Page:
Janome Blog

  • 11/24/2020


    It is that in between season... I've often said my oldest son was born in November to bring love and joy and light into this otherwise somewhat dreary month.  Here in Maine the bittersweet hits its peak as the berries pop, the orange husks revealing the crimson inside.  It's time to go cut some to cheer the house for the winter. 



    First we just need to have some colorful FUN!   My year as a Michael Miller Brand Ambassador is drawing to an end.  Given COVID, supply interruptions and whatnot, it hasn't been what anyone expected.  But after months of waiting, I did get some polka dots, which I love.  The problem was I have never ever made anything from a roll of 2 1/2 inch strips--I'd asked for fat quarters, which weren't available.  I'm thrilled with the result!  I googled around, got some inspiration, and had a bolt of the aqua (purchased for a workshop that ended up not happening), so used that.   My "day job" (highly underpaid) as Chair of the Town Select Board has had me stretched beyond my limits for the past couple months, but I hope to have some quick and free guidelines on how to make it on my blog in the next month or so.  



    This is the first large-ish quilt I've done on my Janome M7--LOOK AT ALL THAT HARP ROOM!  It has probably been 20 years since I have done walking foot quilting on a whole quilt.  I was DELIGHTED!  Yoda has also granted his "plonk" of approval during construction, when I was checking out where I was going next.


    The dots are "Dumb Dots" by Michael Miller.  I used 18 or the 20 colors, and used 36 strips total.  Finished quilt is about 68" square.  My other favorite tool was using Susan K Cleveland's Piping Hot Binding booklet and tool....learn about that in my Absolutely Perfect Facings (and binding and more) class.  For the Bias Binding itself, learn about that in Absolutely Perfect Bindings half day workshop.



    From the sublime to the ...well, perhaps not ridiculous... how about COZY? Time to snuggle in for the winter.  Now, if it were evening, my iPad would be on a stand next to the chair, I'd have knitting on my lap, the pug sharing the seat with me (he squishes in) and the cat on the arm waiting for scratches.   The best news is that I've taken a few photos and now I can USE the quilt!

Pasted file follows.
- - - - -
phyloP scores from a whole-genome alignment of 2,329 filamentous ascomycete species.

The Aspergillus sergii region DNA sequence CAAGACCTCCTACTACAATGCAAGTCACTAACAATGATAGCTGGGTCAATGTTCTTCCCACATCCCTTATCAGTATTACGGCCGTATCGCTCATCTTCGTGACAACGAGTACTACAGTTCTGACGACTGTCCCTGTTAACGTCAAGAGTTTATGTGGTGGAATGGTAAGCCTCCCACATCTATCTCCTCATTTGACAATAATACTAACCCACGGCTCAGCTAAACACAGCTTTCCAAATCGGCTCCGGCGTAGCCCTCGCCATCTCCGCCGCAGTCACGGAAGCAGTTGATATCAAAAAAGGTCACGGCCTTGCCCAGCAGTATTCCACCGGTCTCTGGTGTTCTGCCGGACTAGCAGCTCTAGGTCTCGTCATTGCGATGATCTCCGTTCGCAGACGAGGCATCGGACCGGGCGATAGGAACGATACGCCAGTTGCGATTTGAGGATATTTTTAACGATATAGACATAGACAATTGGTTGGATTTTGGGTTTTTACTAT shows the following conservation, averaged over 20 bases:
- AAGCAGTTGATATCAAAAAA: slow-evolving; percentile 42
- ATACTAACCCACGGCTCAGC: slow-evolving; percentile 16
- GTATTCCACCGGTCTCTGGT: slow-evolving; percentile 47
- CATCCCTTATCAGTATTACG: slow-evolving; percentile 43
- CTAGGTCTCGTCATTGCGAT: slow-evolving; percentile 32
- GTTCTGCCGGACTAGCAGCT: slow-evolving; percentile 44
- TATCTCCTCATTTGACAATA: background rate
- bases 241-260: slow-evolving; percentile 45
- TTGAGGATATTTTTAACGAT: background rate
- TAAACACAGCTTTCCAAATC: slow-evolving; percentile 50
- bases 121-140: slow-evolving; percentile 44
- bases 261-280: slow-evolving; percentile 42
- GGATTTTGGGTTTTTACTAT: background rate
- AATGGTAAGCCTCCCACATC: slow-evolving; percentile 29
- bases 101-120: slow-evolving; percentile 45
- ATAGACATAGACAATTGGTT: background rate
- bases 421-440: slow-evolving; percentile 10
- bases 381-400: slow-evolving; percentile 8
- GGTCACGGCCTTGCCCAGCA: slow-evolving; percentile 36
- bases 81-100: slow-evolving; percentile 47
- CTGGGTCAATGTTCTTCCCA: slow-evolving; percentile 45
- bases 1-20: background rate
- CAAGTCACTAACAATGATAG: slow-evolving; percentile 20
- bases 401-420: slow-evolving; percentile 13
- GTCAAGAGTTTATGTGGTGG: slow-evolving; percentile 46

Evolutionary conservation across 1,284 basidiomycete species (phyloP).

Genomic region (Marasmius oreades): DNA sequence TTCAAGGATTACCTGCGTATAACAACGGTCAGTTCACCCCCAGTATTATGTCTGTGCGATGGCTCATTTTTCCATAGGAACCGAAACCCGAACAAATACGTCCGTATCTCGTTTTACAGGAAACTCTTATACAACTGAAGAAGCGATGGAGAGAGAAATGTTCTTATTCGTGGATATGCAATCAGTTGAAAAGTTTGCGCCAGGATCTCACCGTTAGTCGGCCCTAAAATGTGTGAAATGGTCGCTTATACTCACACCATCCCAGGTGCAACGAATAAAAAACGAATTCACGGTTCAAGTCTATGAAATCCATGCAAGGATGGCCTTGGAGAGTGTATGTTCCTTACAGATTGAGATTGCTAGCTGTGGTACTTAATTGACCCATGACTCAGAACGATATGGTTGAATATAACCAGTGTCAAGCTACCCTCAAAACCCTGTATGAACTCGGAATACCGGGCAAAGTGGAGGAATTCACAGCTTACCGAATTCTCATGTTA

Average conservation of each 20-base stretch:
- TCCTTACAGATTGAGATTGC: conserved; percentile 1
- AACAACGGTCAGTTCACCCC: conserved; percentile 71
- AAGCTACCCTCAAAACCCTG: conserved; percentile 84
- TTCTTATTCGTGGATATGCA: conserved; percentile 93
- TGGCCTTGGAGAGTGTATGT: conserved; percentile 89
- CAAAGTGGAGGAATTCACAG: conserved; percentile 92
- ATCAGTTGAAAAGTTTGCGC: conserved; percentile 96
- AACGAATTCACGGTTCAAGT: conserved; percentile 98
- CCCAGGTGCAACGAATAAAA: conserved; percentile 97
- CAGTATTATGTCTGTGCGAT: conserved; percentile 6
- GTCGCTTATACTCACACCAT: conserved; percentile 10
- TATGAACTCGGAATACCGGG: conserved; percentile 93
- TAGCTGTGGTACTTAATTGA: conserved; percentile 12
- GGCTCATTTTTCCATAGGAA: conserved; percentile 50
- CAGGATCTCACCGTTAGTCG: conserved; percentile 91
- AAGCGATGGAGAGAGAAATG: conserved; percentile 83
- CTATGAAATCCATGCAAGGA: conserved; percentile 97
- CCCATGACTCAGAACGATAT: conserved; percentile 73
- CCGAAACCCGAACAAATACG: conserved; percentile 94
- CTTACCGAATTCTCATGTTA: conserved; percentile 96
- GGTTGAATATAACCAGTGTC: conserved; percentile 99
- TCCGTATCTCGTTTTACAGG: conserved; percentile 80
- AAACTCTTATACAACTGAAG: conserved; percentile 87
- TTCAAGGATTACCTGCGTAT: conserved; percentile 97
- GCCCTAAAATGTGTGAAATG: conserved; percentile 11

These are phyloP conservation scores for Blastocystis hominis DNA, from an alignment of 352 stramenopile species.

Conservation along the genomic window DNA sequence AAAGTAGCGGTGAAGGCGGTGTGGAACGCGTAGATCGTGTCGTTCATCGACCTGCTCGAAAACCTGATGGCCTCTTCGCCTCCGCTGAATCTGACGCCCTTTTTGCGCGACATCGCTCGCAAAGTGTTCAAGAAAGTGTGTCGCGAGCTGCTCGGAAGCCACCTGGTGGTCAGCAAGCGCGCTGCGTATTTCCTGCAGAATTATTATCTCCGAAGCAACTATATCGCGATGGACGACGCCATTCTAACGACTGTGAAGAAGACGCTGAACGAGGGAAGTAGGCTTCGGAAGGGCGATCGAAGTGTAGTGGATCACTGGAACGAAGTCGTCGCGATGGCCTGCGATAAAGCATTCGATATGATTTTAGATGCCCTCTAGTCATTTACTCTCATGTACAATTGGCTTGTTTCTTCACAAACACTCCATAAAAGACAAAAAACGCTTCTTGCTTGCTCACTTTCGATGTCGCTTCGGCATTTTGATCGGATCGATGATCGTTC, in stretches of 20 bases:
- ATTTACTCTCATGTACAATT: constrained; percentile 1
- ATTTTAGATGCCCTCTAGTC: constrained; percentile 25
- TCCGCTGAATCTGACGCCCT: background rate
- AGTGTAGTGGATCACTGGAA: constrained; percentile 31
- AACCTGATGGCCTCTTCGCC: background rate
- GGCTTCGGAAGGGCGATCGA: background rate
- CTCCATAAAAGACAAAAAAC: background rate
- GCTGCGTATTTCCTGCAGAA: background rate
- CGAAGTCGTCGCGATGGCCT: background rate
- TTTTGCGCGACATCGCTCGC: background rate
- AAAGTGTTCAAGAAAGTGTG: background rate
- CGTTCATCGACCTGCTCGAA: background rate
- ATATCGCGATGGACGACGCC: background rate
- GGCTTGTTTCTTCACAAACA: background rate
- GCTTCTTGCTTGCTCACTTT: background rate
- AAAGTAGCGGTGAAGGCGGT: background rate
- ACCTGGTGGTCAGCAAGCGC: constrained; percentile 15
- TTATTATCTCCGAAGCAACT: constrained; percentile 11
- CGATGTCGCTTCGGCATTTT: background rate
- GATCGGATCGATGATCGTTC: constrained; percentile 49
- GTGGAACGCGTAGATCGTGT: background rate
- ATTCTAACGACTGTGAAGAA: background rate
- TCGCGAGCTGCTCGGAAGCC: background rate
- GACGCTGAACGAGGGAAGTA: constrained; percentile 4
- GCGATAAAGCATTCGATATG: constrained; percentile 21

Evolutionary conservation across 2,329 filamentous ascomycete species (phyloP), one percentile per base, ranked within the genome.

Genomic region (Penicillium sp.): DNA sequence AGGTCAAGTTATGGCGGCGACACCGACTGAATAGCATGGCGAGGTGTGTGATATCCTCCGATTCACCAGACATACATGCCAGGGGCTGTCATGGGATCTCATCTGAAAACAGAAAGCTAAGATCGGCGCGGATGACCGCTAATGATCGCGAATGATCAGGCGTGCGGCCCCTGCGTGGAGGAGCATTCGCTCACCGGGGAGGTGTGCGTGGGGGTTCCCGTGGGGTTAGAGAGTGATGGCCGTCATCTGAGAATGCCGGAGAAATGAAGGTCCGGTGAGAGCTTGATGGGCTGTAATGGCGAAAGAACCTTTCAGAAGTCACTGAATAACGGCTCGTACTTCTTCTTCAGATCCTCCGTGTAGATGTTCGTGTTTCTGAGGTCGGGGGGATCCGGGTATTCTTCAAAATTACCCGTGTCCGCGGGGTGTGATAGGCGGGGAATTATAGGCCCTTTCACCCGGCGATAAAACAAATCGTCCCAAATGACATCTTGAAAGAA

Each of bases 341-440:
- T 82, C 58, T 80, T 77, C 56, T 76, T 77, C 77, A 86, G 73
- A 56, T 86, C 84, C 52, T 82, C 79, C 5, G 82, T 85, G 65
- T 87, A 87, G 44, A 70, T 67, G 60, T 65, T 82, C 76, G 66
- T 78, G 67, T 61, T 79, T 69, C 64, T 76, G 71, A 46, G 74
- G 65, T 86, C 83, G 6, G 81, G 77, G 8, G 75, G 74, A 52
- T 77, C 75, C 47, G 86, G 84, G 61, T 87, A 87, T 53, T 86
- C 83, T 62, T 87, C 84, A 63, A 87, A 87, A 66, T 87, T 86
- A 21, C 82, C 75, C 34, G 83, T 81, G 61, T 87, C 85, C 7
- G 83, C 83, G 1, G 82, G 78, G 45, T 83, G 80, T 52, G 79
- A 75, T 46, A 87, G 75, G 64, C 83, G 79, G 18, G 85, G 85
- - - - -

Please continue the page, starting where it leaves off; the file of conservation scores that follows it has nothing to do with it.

• 11/5/2020

                  The first time my mother tried to teach me how to sew, I made a small, four panel pillow. After that, I never really sewed until I was about 10-ish, when I would go into my mother’s sewing room and raid her fabric stash for something pretty and try to make an article of clothing with absolutely no experience in doing so. Today, I was awoken by the sound of her Janome.

                  When the golden light from the sun beamed in my eyes, and when my body permitted itself, I got up from bed. From the other room, a faint humming repeated over and over, then stopped then started then stopped again. The air smelled of bacon and eggs, and the old matted carpet on my feet felt like walking on sandpaper. I walked straight and then made a left, peering into the Tiffany blue room that once was my bedroom, that had been renovated into my mother’s sewing room. As soon as I opened the wooden door, a wave of dog smell launched at me. I looked down at the ground, to find my German shepherd, Loki, staring up at me with his big brown eyes. White cabinets lined the walls, shelves with fabric rolls and small projects displayed my mother’s love for sewing and her job, along with picture frames with sayings that you’d see in a teacher’s classroom in school.

                    Sewing was always near and dear to my mother’s heart. Growing up without a lot of money, she decided to start making her own clothes out of old ones and fabric she could buy for cheap. Years later, she got involved with the sewing machine industry and became an educator for Janome America, and specializes in teaching people how to use and sell the machines, so, naturally, she wanted to teach me too. And then, she did. We started off with a bag that, although complex, wasn’t too hard. A saddle bag made out of a beautiful screen printed cotton, printed with vibrant flowers and vines and leaves, with rose gold hardware and a green cork bottom.